Rock ‘n’ roll drummer Kenny Aronoff stood at the front of Ballantine 013 with a list of names projected behind him – Paul McCartney, Ringo Starr, Bob Dylan, Garth Brooks, John Mellencamp.
There were more than 40 names on the list, but those were only a portion of the extremely famous artists the Jacobs School of Music alumnus played with throughout his career.
Aronoff was in front of Glenn Gass’ history of rock and roll music class Oct. 19, telling stories of sex, drums and rock 'n’ roll – the title of his latest, and first, book. He was back in Bloomington for an entrepreneurship workshop Oct. 20 for Jacobs students.
Although Aronoff looks exactly like a stereotypical rock star – all black clothing, leather jacket, heavy black boots, big jewelry and sunglasses on inside – he sounds like a motivational speaker. One of Aronoff’s claims to fame is being the only rock star professional speaker, his website boasts.
“I’ve worked really hard to create this amazing life, and I’m addicted to it,” Aronoff said.
He said the Friday workshop would focus on his seven principles of success, which have helped him get where he is today.
“Those are skills that made me successful in my business and have kept me successful,” Aronoff said.
These seven items will be detailed in his next book, which he is still writing.
“The opening line is: are you living your life loud or are you dying on the vine?” Aronoff said. “If you’re dying on the vine, you’re not taking enough action. If you live your life loud, you take action.”
Action is the only way to be successful, he said.
“Zero equals zero,” he said. “If you do nothing, you get nothing.”
He called the upcoming book the why and how of his success, while his autobiography, “Sex, Drums, Rock ’n’ Roll!: The Hardest Hitting Man in Show Business,” is a book about what he has accomplished.
“It means so much to our students to be able to learn from and interact with one of the most successful musicians working today, in any field,” percussion department chair John Tafoya said in a Jacobs press release. “He is truly an inspiration.”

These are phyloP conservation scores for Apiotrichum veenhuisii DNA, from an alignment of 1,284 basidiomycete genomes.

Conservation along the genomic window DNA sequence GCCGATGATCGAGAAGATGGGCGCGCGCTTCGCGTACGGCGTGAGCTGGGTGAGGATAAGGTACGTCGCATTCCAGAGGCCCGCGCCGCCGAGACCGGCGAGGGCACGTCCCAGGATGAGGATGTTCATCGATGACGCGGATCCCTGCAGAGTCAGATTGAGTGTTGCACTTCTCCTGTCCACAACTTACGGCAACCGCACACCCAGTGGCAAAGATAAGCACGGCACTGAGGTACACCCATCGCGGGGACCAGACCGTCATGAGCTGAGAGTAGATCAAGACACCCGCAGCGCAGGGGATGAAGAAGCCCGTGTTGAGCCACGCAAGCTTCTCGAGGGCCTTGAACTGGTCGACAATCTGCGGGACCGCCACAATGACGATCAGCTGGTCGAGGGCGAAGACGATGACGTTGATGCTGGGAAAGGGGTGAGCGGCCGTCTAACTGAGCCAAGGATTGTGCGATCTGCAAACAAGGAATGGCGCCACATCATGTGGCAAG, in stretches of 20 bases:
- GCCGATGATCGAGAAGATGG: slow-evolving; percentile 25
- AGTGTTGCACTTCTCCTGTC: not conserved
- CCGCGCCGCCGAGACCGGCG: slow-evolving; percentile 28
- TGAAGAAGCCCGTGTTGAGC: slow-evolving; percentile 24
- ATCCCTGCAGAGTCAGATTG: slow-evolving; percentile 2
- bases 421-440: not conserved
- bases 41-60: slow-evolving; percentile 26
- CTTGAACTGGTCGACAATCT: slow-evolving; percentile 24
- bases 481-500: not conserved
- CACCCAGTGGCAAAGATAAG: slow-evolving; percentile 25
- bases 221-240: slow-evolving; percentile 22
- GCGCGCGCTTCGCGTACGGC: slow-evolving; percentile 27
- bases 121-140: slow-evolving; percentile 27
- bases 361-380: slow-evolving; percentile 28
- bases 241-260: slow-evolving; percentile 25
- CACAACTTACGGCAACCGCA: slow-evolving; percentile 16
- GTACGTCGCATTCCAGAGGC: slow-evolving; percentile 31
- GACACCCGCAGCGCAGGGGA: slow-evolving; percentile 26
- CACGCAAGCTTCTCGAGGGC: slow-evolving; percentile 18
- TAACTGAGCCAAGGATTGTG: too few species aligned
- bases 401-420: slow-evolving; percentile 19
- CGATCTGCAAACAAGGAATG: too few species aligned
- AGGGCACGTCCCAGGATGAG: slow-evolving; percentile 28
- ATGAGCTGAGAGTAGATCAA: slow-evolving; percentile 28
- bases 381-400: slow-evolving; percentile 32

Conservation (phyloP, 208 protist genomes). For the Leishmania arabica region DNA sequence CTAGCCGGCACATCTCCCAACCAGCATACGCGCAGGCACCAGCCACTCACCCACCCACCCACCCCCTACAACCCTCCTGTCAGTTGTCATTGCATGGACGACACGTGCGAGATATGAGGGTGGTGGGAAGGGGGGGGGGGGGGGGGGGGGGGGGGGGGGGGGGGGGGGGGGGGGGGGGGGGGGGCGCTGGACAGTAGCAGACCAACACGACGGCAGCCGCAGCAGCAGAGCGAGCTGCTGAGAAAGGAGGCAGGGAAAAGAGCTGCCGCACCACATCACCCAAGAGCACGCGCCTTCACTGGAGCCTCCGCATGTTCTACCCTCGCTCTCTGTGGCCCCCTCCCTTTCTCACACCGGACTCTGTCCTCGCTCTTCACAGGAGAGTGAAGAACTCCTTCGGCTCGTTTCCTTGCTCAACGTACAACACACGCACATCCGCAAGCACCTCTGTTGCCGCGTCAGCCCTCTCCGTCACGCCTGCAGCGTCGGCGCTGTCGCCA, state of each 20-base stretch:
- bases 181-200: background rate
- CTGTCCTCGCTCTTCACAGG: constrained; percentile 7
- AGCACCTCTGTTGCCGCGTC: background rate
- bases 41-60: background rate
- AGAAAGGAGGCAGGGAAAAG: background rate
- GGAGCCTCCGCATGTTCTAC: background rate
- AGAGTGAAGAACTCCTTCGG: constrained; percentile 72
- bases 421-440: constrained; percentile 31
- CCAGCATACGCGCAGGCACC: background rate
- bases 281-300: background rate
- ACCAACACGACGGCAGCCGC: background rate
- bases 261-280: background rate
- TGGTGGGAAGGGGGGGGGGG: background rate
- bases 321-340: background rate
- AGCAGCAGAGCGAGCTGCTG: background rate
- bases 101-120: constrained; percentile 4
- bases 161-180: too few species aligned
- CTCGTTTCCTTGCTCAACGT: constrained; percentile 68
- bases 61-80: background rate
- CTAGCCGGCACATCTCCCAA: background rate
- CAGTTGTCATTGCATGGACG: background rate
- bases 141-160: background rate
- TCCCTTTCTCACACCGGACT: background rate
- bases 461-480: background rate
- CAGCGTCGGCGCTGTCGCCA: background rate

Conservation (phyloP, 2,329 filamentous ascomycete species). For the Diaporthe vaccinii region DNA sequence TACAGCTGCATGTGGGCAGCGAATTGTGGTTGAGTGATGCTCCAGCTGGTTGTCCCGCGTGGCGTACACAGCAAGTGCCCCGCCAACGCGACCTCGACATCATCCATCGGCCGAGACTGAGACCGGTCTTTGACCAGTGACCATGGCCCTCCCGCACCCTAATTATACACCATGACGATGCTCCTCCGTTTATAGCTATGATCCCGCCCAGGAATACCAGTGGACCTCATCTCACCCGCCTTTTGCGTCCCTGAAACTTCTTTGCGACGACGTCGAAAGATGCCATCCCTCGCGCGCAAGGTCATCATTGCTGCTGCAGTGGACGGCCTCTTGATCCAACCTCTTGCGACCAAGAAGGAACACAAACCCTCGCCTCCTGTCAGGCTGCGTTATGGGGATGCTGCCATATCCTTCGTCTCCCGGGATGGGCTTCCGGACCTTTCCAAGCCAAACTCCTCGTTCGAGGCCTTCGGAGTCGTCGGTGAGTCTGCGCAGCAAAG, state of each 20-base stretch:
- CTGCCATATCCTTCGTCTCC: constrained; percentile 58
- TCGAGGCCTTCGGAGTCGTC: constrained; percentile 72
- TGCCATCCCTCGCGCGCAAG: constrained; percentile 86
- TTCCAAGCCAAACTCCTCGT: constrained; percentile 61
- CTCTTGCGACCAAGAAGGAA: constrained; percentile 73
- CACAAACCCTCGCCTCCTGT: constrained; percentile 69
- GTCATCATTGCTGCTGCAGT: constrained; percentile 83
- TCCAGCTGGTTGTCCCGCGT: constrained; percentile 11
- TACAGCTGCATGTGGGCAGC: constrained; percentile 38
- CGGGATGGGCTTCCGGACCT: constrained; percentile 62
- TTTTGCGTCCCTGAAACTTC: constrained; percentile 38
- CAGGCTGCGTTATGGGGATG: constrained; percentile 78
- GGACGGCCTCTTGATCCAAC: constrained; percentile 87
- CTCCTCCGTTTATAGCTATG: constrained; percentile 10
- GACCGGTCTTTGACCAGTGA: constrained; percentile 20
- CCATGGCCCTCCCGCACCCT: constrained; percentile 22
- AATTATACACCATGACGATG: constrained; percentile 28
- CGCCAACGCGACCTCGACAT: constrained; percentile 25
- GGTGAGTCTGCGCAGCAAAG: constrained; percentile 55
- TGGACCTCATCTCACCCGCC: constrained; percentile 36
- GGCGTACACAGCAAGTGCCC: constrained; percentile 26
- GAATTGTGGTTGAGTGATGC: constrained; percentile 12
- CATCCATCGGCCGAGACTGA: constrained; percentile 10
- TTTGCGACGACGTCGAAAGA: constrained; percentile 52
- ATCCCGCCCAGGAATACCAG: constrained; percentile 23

"This is the most amazing music school in the whole world," Aronoff said, also expressing his excitement about the new building additions. "It's off the hook, man. I've never seen anything like it."
Aronoff was not the best drummer at Jacobs when he was there, he said. He was dedicated, though. He would stay until late at night, hiding in the bathroom while the building was cleared, then would continue his practice.
When Aronoff first came to Jacobs, his mom asked his teacher if he had what it takes to make it.
His teacher said to ask again in 10 years.
Ten years later, Aronoff was featured on a little ditty called “Jack and Diane” by John Mellencamp. He had previously been fired from Mellencamp’s band but refused to go home. He eventually created the unique drum fill in the 1982 hit, which is still Mellencamp’s most successful single.
Now, Aronoff’s life seems to be constantly on the move. He rattled off months of shows with famous musicians, upcoming albums to record, speaking events and award shows he was being honored at.
He only slept four hours the night before showing up in Gass’ class, making him probably not so different than most of the students in front of him.
Only, he has played on over 300 million records sold worldwide, 60 Grammy-nominated recordings and has 1,300 gold, platinum and diamond records, according to the press release. He was also named No. 1 pop and rock drummer by Modern Drummer magazine several times.
“I’m a rock and roll star, man,” he said. “I’m the real thing. I’m authentic. It’s not an act.”
So maybe a little different than the class.
Gass called Aronoff one of the people he loved and admired most in the world. Gass and Aronoff attended Jacobs together as students, and Aronoff said he always comes back to Gass’ classes when he visits Bloomington.
"I landed, got in a car, came down here and went to class," Aronoff said.
Aronoff said he loves Bloomington, and never would have left if he hadn't needed to go to Los Angeles to continue his career.
"It's always good to come back here," Aronoff said. "I'm always going to keep coming back here. I might even move back here some day."